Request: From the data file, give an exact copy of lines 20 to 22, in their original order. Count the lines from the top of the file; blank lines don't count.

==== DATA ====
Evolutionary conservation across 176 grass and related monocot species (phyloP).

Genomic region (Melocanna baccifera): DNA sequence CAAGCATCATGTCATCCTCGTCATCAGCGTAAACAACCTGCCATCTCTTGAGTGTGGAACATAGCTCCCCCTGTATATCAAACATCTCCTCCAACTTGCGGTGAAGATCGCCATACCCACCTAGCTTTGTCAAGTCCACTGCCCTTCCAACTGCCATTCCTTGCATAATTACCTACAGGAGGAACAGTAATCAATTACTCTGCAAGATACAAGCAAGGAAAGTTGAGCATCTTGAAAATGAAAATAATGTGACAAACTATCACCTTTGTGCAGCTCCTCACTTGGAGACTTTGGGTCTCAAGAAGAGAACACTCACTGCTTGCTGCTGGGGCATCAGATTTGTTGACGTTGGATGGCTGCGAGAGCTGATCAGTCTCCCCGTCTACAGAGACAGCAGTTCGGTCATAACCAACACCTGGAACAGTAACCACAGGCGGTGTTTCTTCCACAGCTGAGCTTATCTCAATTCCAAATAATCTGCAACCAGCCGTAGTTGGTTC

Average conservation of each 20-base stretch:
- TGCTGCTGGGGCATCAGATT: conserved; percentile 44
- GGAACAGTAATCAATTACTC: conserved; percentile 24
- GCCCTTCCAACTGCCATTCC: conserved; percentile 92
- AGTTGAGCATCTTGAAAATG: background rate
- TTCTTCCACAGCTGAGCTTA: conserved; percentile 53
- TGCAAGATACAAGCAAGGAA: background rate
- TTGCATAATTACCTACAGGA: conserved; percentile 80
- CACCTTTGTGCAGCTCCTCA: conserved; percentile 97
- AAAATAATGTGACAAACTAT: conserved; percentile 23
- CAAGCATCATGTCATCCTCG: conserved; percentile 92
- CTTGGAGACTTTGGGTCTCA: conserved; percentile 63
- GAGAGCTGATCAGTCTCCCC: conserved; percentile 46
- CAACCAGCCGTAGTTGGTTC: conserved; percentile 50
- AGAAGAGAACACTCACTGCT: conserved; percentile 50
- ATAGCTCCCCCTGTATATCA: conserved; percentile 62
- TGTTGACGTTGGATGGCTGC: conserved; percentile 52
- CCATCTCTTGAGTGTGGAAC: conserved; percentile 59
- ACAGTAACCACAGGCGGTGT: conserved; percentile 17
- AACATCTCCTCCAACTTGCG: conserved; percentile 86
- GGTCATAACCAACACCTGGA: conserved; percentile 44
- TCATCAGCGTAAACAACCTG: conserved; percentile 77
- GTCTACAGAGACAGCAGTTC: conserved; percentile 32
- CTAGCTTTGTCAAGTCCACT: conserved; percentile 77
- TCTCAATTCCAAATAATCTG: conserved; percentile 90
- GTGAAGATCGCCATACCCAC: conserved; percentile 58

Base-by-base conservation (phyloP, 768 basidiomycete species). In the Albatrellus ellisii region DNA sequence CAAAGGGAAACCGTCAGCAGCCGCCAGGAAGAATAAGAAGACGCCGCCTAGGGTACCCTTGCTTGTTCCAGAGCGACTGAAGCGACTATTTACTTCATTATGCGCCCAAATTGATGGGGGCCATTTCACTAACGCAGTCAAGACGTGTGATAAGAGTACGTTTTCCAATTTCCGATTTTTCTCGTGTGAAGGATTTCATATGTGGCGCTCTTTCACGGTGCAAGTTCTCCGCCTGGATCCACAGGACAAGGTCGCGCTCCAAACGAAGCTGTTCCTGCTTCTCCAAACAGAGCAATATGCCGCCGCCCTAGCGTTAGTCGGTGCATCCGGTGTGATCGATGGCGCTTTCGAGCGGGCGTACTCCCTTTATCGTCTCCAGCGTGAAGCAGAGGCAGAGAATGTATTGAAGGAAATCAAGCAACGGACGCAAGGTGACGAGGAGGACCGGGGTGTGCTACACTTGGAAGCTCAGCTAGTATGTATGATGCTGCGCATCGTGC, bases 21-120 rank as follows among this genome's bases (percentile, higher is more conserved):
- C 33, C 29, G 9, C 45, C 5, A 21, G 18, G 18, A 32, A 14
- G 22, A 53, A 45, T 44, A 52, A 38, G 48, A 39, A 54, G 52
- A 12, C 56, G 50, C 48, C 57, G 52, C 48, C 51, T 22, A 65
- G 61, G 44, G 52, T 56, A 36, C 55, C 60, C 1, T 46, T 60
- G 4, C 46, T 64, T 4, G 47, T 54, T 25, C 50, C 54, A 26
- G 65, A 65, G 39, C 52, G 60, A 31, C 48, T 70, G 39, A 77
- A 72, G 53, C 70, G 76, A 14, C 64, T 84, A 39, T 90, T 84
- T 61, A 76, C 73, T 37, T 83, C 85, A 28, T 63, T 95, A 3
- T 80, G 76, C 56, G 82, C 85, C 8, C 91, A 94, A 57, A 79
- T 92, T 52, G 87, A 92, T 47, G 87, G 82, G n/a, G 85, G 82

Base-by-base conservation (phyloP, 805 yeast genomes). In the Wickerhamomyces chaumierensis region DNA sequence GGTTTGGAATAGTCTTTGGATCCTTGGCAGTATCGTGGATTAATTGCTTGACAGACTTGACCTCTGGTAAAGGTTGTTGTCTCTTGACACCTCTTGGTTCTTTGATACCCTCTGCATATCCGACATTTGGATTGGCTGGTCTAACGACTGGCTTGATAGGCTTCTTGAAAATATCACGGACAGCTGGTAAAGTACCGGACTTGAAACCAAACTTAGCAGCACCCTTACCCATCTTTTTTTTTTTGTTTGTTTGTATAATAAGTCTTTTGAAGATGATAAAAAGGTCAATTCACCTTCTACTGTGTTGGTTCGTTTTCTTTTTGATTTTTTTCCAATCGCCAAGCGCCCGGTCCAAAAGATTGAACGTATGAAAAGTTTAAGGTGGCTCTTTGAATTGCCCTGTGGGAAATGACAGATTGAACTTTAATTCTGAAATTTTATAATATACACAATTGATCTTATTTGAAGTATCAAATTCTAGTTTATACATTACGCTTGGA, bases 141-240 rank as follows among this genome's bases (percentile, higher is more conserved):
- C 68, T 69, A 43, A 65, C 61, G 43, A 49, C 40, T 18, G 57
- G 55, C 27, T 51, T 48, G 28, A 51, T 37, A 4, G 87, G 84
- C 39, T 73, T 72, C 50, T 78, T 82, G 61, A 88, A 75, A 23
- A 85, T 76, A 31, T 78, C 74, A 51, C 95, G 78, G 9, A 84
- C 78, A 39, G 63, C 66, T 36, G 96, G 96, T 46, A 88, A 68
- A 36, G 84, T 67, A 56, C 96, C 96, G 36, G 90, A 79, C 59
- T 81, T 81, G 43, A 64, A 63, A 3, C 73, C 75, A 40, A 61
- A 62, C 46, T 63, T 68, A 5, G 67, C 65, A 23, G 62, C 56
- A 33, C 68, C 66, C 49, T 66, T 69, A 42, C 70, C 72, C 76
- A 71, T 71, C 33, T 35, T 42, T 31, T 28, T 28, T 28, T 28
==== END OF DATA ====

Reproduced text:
- CCATCTCTTGAGTGTGGAAC: conserved; percentile 59
- ACAGTAACCACAGGCGGTGT: conserved; percentile 17
- AACATCTCCTCCAACTTGCG: conserved; percentile 86